Andrea was very patient and we did some exercises before we learnt how to double pole and glide. The double pole was the easiest to master and but the glide, akin to running with the skis, was a little trickier. You need to have more trust in the skis that you are not going to fall over, which we are sure will come with practice but would take much longer than the hour we had to try it out.

A different kind of ski and different Skicircus challenge - Shelley gets to grips with cross-country

Cross-country skiing is a great work out and calorie burner so provides different fitness regime for those living in snowy climes. Amateurs will ski for five kilometres or more at a time, but for professionals, it could be upwards of 50 kilometres. Andrea also advised us that cross-country skiing is good for keeping parts of the female anatomy pert, and we were sold! How do we sign up for this at home? For those of us that live in the UK where snow isn’t readily available, it is not entirely out of the question. You simply need to adapt and try your hand at roller-skiing, which also comes in the two styles of classic and skate.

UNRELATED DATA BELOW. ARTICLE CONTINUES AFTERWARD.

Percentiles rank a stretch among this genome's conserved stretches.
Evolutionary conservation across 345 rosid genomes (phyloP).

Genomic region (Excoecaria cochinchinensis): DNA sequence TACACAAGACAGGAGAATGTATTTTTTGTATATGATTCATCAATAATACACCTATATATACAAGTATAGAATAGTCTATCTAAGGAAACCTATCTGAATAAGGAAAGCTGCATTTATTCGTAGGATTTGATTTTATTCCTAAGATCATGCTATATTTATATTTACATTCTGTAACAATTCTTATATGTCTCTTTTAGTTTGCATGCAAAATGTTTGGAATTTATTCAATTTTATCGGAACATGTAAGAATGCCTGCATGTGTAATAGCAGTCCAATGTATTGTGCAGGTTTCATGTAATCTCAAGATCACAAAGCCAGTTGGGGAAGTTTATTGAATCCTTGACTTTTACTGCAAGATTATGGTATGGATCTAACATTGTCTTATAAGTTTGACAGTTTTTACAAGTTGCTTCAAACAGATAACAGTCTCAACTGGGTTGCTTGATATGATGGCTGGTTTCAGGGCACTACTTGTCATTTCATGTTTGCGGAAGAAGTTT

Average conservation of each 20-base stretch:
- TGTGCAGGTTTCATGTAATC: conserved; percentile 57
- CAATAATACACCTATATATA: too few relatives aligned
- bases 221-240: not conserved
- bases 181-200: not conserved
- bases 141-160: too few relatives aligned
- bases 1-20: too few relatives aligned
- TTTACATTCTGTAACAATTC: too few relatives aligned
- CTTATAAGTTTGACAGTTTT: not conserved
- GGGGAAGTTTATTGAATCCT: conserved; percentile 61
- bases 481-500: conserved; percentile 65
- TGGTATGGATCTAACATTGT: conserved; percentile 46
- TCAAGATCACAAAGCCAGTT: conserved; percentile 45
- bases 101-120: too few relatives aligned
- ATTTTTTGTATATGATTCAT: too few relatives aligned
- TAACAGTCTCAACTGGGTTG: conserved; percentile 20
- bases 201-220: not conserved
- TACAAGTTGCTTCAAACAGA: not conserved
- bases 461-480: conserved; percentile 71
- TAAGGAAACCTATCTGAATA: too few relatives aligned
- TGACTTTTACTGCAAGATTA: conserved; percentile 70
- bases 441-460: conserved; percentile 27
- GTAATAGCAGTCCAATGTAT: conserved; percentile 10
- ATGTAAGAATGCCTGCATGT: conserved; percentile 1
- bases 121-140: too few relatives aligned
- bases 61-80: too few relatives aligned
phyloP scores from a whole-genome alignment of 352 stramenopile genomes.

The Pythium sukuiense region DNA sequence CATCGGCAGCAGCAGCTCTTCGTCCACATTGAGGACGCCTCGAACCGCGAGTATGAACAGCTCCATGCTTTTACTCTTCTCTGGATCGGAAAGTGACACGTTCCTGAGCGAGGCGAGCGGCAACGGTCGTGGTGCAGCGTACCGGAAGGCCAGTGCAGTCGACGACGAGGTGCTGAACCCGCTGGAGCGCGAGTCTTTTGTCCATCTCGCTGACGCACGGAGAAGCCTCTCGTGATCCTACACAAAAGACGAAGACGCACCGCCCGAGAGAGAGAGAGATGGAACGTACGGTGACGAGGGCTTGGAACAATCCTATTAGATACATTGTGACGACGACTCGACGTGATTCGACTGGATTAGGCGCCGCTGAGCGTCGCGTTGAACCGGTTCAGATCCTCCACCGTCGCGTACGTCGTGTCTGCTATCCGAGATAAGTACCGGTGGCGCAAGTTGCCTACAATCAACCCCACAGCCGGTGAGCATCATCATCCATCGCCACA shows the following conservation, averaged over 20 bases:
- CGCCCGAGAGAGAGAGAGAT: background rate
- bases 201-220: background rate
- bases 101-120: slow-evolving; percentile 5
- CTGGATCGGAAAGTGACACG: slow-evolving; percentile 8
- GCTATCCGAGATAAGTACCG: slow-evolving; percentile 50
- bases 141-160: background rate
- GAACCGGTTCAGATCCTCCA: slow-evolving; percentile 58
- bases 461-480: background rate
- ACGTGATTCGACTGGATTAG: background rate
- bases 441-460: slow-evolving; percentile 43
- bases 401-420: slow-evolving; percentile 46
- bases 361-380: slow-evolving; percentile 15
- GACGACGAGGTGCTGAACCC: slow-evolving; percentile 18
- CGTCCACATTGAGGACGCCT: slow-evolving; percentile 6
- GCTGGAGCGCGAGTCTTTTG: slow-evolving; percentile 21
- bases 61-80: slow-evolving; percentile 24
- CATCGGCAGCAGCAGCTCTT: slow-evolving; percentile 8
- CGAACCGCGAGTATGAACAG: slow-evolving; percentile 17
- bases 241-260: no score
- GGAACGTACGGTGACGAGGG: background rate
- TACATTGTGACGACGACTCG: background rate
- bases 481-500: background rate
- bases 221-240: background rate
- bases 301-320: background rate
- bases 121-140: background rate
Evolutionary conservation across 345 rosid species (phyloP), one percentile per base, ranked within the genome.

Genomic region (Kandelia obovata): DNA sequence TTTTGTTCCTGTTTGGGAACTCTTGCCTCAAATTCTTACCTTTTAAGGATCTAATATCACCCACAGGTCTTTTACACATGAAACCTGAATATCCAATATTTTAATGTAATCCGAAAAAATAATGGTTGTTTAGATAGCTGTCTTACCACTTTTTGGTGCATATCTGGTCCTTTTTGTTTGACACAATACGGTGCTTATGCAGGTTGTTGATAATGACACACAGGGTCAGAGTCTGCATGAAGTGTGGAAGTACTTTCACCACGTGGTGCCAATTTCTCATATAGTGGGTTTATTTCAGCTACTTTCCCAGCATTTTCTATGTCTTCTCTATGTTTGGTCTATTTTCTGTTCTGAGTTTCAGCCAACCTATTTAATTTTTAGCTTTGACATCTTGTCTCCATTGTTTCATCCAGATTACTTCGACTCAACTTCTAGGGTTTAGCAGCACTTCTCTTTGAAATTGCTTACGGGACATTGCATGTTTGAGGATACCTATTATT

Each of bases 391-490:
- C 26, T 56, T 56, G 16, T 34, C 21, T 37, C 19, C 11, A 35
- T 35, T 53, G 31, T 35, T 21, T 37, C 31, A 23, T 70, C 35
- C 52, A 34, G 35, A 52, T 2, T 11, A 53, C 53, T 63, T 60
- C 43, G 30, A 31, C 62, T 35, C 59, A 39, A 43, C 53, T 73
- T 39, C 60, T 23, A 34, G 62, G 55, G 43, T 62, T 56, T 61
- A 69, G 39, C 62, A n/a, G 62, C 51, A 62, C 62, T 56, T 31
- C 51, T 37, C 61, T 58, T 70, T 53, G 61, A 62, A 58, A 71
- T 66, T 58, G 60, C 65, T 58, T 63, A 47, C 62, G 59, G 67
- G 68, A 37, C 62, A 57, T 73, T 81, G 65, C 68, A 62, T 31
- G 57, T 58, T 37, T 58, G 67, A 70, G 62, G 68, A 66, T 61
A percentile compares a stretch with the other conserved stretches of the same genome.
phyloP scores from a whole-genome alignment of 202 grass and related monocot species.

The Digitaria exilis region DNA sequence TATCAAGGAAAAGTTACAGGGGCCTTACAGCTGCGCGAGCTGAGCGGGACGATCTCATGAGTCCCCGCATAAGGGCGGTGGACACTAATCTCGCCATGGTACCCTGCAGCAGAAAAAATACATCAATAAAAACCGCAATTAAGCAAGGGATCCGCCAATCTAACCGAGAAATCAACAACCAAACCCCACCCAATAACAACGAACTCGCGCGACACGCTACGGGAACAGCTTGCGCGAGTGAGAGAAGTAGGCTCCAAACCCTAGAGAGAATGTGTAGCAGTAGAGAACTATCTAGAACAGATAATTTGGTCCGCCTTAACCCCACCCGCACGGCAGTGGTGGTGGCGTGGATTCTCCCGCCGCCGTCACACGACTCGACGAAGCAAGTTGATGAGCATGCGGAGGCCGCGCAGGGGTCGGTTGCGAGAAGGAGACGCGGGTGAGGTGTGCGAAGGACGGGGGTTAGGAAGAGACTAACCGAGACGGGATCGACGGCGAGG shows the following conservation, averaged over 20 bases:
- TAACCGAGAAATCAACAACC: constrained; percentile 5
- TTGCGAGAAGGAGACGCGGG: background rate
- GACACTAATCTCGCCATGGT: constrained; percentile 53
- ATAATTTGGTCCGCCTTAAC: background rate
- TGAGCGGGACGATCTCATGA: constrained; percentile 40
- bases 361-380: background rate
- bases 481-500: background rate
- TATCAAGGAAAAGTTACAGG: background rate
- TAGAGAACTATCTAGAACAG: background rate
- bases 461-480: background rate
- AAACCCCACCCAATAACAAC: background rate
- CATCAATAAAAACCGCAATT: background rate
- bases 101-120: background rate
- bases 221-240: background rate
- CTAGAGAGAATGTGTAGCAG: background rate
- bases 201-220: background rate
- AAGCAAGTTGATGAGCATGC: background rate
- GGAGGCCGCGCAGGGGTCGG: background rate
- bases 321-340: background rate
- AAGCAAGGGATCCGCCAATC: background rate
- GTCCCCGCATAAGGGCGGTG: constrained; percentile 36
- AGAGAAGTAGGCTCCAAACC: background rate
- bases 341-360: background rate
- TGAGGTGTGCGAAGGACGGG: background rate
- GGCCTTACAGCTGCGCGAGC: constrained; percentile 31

If skiing of any kind is not for you, or you simply want to experience something different you can go walking in the region’s winter wonderland. There are three distinct trails of varying lengths in the Nordic Park which will take you through snow-covered forests and alongside frozen lakes.

On and off the slopes in the Home of Lässig

Need to know: Skicircus ski region

Click to see Skicircus piste maps

Click for the weather in the Skicircus